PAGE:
When making your own books and publications, and other works from papers, it is worthwhile to collect a range of tools and materials for your own personal use. I use my tools every day, and over the years they’ve paid for themselves many times over.
Tools and Materials from the LCBA Shop
MA Book Design students receive 10% discount on books, tools and materials from the LCBA online shop. Use the code RDGMABKD at checkout.
Here is a run-down of the tools we use at the studio, and what they’re used for.
A long and thin tool usually made of cow bone, used for folding and scoring paper. A typical bone folder will be pointed and thinner at one end. I tend to use a bone folder that is 15cm (6in) long and pointed on one end. Most bookbinders will have an assortment of shapes and sizes for different projects. Folders are also available in other materials, including Teflon/PTFE and bamboo.
Awl, bodkin and pin vice
An awl or bodkin is a tool comprised of a handle attached to a needle-like shaft, used to make sewing holes in paper or board. The common bookbinders awl (top left) has a round wooden handle and a 5.75cm (2¼in) needle. A pin vice is an awl-like tool with a handle and chuck into which you can attach interchangeable drill bits, needles or pins.
Brushes are used to apply glue or paste. You would ideally have a selection of brushes of different sizes and materials depending on your project. Typically I would use a hog-bristle bridled (bound round with wire) brush with a 3cm (1¼in) diameter and 15cm (6in) long wooden handle. If your brush has metal bridling or ferrule (the band that attaches the brush to the handle), it will discolour or rust over time, so it’s important to keep your brushes rinsed and dried after use.
Clipt-point shoe knife
Most commonly used by cobblers, the clipt-point shoe knife (bottom) is used by bookbinders for slitting paper. A handy, general-purpose knife for any studio – I use mine every single day. If you have ine, an old butter knife works well (top).
Used for measuring and marking. I would recommend having at least two steel rules: one short (30cm/ 12in), one long (60cm/24in); and, if possible, one clear gridded rule. Make sure to find relatively heavy rules to reduce the likelihood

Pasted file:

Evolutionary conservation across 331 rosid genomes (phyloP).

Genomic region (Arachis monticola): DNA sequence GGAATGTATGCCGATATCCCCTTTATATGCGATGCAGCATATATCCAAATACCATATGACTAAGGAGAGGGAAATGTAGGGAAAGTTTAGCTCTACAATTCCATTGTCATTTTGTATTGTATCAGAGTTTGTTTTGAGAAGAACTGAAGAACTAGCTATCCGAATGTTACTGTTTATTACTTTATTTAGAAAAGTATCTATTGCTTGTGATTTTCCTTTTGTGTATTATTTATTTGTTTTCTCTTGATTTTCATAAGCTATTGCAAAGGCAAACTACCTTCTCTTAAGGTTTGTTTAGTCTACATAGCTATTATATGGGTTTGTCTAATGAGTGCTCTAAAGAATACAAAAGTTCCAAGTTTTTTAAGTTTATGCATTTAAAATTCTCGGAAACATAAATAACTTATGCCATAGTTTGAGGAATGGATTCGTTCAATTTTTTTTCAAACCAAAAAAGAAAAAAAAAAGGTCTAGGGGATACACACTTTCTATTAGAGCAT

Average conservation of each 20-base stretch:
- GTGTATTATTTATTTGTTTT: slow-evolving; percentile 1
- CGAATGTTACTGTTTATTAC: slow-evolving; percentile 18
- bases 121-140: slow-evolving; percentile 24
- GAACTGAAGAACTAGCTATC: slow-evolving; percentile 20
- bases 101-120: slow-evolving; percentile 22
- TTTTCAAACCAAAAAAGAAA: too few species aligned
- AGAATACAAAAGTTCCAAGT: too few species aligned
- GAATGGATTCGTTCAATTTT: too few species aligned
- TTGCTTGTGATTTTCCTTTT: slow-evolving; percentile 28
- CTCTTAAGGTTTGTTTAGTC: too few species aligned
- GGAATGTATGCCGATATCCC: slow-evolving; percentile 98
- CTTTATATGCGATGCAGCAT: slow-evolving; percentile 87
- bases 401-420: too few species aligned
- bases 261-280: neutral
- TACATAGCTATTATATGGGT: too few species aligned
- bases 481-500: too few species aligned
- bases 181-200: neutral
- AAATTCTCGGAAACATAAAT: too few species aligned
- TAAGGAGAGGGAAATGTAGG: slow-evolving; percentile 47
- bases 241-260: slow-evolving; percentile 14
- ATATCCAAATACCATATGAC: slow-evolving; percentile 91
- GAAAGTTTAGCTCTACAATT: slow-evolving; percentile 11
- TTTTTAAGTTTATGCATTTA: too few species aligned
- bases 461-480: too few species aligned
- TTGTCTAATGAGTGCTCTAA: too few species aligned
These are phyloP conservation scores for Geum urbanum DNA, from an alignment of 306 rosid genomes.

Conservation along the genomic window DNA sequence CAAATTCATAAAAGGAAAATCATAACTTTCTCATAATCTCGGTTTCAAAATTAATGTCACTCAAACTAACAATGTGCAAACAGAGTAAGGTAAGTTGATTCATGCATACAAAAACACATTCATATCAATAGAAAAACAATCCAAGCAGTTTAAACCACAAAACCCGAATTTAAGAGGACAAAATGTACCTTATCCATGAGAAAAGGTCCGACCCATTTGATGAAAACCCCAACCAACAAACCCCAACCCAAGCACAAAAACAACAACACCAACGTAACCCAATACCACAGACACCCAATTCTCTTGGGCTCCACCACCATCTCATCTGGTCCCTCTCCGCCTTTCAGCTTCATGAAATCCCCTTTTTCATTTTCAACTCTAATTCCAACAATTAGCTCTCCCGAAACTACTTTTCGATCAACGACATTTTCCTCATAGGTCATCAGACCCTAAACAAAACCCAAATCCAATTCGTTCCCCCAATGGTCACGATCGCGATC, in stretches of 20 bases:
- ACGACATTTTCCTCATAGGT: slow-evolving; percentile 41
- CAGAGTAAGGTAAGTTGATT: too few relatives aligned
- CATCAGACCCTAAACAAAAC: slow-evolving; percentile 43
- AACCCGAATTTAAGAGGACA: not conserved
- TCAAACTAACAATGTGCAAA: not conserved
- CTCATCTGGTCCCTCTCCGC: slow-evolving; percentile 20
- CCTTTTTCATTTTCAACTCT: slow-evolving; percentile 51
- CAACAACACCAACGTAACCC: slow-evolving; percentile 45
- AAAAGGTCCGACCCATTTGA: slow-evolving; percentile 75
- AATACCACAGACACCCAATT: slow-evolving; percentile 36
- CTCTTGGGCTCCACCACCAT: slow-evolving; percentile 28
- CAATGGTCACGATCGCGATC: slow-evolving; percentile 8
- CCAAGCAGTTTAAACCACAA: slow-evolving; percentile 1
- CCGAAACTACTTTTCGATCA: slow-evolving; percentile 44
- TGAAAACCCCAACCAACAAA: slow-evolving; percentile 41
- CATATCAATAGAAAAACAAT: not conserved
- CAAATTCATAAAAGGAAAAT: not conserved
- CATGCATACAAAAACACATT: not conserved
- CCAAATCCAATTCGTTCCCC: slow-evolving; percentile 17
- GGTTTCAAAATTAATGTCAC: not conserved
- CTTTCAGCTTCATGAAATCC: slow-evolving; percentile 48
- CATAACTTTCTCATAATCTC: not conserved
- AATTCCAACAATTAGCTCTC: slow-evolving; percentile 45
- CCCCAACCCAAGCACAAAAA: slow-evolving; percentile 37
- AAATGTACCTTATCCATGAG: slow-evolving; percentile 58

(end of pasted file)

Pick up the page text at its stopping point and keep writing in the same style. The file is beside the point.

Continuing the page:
of slipping. I have a lovely stainless steel rule made in Japan, which has really clear markings and a nice edge.
Engineer’s square and try square
A tool used to mark and measure the accuracy of a right angle. Both the handle and blade of an engineer’s square is made of steel, whereas the handle of the try square is made of wood.
Set square, or metal triangle
Steel or plastic set squares or metal triangles are used to mark and measure the accuracy of a 90- or 45-degree angle.
An engineering tool used in bookbinding to accurately measure and mark repetitive lengths. A 10cm (4in) divider is a good, all-purpose size to have.
A tool made up of a handle and interchangeable blade used for ﬁne cutting. There is a wide variety of blade shapes and sizes. My most commonly used scalpel is a Swann Morton no.3 handle with 10A blade. Alternatively, you should ﬁnd a scalpel or craft knife that is easy to handle, cuts with precision, and has replaceable blades. Please, don’t use a plastic handled knife–they’re rubbish.
A perfect surface for cutting onto using a scalpel or sharp blade, these mats are self-healing and most have a grid, which can come in handy. Use a cutting mat that is much larger than the book you are working on; A3 or A2 is a good size.
Scissors and shears
In the bindery, scissors or shears are typically used for cutting thread, cloth, and paper. It’s nice but not necessary to have a range of sizes and styles.
Once you create the sewing holes with an awl, needles are then used to sew the paper together to make a section. The sections are sewn together to create two-section or multi-section book bindings. The most commonly used in our bindery is the number 18 bookbinding and saddlers’ harness needles. Both types of needles are an ideal size for use with linen thread, with a polished eye to prevent thread from breaking. Saddlers’ harness needles have a blunt tip that prevents accidental piercing when sewing sections. Alternatively, you can use a darning or beading needle.
Not used that often – but good to know about. A backing hammer is traditionally used by leather workers and cobblers. The head of the hammer is wide, and smoothly rounded and heavy. A backing hammer is used for rounding the spine once the book is glued, and for flattening knots and folds.
Bulldog or Foldback clip
Not the most high-tech tool, but very useful when holding together stacks of sheets when sewing – especially in stab bindings.
Weights and pressing boards
At the studio we have nipping presses to press sections and books to help keep everything as flat as possible. If you’re making at home, in place of a nipping press you will need some weights and a couple of pressing boards made of MDF or wood. The weights can be anything that is relatively small and heavy, such as a house brick, a jar or tin filled with pebbles (I have an old-fashioned iron and antique weights that I picked up in an antiques shop). Make sure that the weights do not leave a mark by wrapping them in clingfilm, paper, or bookcloth before using. The pressing boards should be perfectly flat and smooth, and at least 5cm (2in) bigger on all sides than the books you intend to make.